"Ah," agreed the Garzhun monk. "Your voice is not heard. Yes. I am showing you no compassion. Sometimes, when disagreements are deep and unresolvable, peace and compassion are incompatible. My order, although it values compassion tremendously, is willing to sacrifice compassion for peace when needed."

He released the Tzati monk, who stood up and looked into his eyes for a while.

Finally the Tzati monk spoke. "Perhaps if you meditated as I do, you would understand compassion more and not be willing to sacrifice it."

The Garzhun monk nodded. "Certainly. That is why I train my body with martial arts instead of practicing Tzati meditation."

The Tzati monk considered. "Most people cannot increase in compassion unless they have a foundation of some peace. It is difficult to meditate while crops burn and villages evacuate."

Both monks bowed, and departed.


At yesterday's Faculty Recognition Gala, someone commented to me about the recent e-mails involving the Administration and the Association, "I feel like a little kid whose divorced parents are shouting at each other while forgetting I am in the room!" I understand. To some extent I feel that way too. I would much rather live in a world full of compassion, that had no need to ever sacrifice compassion for peace.

But I am also a mathematician. I realize that not only is it possible to lie with statistics, it is often unavoidable. As Frank Nilon often said, "Physics is the study of frictionless elephants whose masses can be ignored." Real life has too much complexity and too many unknowns for accurate modeling. When money is on the line there will always be argument. Even the experts debate which assumptions are best approximations, which trends will continue for the next decade, and which factors are included or applied erroneously.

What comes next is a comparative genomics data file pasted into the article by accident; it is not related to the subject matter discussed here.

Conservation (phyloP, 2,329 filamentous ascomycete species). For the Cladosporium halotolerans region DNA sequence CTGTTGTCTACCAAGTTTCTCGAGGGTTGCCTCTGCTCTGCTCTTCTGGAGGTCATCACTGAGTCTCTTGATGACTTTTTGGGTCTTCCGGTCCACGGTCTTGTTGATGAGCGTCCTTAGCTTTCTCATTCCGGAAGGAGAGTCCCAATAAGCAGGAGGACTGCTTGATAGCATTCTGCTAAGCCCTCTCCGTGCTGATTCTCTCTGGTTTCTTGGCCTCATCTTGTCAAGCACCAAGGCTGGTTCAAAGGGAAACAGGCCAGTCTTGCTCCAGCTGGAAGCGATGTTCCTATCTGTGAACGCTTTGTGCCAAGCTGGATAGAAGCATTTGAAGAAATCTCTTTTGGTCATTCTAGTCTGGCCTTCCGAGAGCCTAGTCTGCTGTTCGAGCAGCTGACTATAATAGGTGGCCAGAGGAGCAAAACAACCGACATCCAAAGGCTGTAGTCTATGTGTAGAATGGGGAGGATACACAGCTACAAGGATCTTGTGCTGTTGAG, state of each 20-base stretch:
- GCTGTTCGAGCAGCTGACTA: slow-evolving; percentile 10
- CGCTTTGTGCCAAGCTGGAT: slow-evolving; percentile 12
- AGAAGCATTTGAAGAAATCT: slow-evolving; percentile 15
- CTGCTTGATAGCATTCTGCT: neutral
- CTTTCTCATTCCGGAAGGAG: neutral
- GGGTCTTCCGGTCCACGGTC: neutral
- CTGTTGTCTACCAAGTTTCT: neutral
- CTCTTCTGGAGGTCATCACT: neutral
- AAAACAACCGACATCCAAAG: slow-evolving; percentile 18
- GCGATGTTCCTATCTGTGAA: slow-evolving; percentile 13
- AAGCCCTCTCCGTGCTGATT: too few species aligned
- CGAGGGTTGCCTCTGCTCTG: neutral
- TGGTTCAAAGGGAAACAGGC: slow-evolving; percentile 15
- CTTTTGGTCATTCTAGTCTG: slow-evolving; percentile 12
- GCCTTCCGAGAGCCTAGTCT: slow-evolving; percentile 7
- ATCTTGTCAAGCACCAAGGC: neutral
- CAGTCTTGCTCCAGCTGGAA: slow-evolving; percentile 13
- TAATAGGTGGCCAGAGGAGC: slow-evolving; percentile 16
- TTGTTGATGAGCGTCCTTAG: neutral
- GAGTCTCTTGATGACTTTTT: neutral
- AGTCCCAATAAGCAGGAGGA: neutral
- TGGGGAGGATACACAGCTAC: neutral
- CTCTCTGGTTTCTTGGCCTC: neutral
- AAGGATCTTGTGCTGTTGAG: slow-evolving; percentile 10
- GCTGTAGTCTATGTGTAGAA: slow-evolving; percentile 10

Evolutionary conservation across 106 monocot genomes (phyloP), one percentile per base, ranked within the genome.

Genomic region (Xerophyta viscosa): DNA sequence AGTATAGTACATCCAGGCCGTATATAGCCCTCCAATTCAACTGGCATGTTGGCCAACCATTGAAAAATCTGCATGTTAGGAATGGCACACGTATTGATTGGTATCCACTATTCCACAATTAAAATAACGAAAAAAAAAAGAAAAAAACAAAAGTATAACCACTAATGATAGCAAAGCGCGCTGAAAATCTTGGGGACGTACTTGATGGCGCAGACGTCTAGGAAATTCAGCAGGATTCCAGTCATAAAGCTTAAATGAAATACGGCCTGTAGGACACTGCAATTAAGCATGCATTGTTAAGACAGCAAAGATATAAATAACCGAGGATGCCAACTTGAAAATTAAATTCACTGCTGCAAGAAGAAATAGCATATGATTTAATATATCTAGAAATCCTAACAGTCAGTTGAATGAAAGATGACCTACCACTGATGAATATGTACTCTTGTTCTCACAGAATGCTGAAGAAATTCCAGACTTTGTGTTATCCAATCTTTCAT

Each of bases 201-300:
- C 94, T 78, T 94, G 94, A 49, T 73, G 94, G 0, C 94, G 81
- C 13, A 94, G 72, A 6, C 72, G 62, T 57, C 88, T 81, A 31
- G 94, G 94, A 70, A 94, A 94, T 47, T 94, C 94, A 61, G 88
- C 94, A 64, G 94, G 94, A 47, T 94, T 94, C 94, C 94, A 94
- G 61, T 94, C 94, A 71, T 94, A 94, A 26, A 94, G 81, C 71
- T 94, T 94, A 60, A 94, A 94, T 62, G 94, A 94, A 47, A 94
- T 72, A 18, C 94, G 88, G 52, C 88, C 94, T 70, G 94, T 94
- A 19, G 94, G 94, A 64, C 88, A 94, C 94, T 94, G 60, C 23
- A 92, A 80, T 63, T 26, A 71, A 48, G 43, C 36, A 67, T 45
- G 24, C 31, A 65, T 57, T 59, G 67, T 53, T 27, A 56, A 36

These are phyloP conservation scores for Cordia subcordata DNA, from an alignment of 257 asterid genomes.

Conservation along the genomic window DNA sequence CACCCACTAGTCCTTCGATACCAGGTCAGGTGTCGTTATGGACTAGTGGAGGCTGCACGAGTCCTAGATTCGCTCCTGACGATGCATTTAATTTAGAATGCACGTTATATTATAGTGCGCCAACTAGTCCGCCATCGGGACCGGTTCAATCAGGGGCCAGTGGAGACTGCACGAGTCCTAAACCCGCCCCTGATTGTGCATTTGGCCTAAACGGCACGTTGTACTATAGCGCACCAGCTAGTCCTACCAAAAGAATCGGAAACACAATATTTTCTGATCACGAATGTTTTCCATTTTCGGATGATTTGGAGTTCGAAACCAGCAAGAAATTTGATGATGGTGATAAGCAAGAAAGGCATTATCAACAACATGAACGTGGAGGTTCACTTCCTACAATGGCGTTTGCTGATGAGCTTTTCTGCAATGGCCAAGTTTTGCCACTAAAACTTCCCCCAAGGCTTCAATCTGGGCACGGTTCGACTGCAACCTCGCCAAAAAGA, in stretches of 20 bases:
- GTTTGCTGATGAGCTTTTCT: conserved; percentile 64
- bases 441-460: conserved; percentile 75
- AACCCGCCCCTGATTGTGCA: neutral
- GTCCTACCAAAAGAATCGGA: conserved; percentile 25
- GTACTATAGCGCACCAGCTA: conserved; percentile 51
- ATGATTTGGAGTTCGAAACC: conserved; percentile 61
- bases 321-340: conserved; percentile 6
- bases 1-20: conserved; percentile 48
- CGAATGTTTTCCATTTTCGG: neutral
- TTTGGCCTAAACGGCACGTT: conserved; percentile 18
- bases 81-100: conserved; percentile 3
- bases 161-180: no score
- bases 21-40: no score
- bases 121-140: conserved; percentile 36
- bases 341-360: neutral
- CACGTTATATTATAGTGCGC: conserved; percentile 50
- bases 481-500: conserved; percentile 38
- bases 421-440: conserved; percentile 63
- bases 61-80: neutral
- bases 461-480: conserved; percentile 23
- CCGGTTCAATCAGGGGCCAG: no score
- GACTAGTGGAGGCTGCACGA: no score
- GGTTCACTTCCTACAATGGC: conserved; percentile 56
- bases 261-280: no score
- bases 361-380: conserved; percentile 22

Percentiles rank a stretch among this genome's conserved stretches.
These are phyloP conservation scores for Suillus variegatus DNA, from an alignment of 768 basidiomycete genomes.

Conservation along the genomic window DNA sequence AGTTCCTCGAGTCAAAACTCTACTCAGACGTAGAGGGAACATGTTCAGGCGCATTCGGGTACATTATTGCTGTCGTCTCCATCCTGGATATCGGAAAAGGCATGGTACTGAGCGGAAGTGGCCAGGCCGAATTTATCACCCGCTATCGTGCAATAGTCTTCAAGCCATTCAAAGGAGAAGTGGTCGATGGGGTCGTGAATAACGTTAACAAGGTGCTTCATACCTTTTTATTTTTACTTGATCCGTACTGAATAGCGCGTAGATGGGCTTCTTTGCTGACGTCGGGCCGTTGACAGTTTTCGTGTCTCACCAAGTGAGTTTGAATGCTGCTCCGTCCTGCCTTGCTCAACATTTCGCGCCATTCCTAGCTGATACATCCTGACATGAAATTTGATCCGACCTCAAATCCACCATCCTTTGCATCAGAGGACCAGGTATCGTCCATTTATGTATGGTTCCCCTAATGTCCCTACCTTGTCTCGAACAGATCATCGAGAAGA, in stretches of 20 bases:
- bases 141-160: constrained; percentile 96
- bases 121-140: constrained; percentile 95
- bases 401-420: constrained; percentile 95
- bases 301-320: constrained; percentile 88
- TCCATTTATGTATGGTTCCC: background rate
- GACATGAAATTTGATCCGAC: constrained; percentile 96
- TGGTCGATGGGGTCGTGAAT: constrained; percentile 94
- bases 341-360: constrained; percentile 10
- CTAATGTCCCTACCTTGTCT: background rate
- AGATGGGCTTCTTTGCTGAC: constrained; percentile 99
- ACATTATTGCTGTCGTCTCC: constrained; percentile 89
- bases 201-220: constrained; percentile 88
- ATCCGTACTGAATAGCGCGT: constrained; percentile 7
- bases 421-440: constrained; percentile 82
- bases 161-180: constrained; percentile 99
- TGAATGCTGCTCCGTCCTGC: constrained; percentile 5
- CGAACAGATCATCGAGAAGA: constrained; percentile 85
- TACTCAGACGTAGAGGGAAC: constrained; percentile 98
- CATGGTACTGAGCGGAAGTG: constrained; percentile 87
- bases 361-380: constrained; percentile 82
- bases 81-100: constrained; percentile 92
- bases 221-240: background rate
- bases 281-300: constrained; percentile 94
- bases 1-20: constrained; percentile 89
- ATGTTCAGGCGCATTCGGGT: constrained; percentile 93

Most of use who work at LCC will say we value peace, but we really value compassion. Everyone's voice must be heard! Everyone's job must be respected! Everyone has worth, especially because they are here!

Compassion would be nice.

But the Administration and the Association must both strive for peace. The college must be financially secure. Employees must have job security. The college must rebalance in wholeness and harmony as its income decreases. Employees must feel more-or-less complete, not worried about how to provide for family or what to do when sick or injured. Heated conflict must find resolution. Student success must happen, unhindered by the college's internal conflicts and financial struggles.

I admire both Jim and Mary (and their many hard-working team members). They create the peace we know as LCC employees. The both do their jobs well. Despite several severe storms, Mary has steered the college with little damage to its sails and only cosmetic damage to its hull. Compared to other Oregonian community colleges, Jim's efforts give us very nice paychecks and benefits.

Sometimes they have to sacrifice compassion to get their job done.

Sometimes we have to let them.

Nothing surprising, or disturbing, or wrong about that. Time after time peace gets established, the adrenaline fades away, then those fluent in compassion again step in to spread their grace.

A rooster crows. The lasting echo fades,
Of metal upon metal. Settling dust
Reveals new borders, safe and peaceful aids
In which can work compassion, hope, and trust
To fill new peace with health and growth lifelong.
A songbird watches me begin my day,
to judge if I do yet deserve its song.
I'm not concerned about its notes today.
I know my work. My children very soon
Will hear and sing the songbird's joyous tune.

Sorry, I leave to teach in a few minutes. Someone else can finish the sonnet.

May the Administration and the Association have wisdom regarding when to let the dust settle, so the compassionate ones can take their turn. May they fight for our peace enough, but not too much.

May we enjoy and appreciate all the peace and compassion we experience today.

-David Van Slyke, Mathematics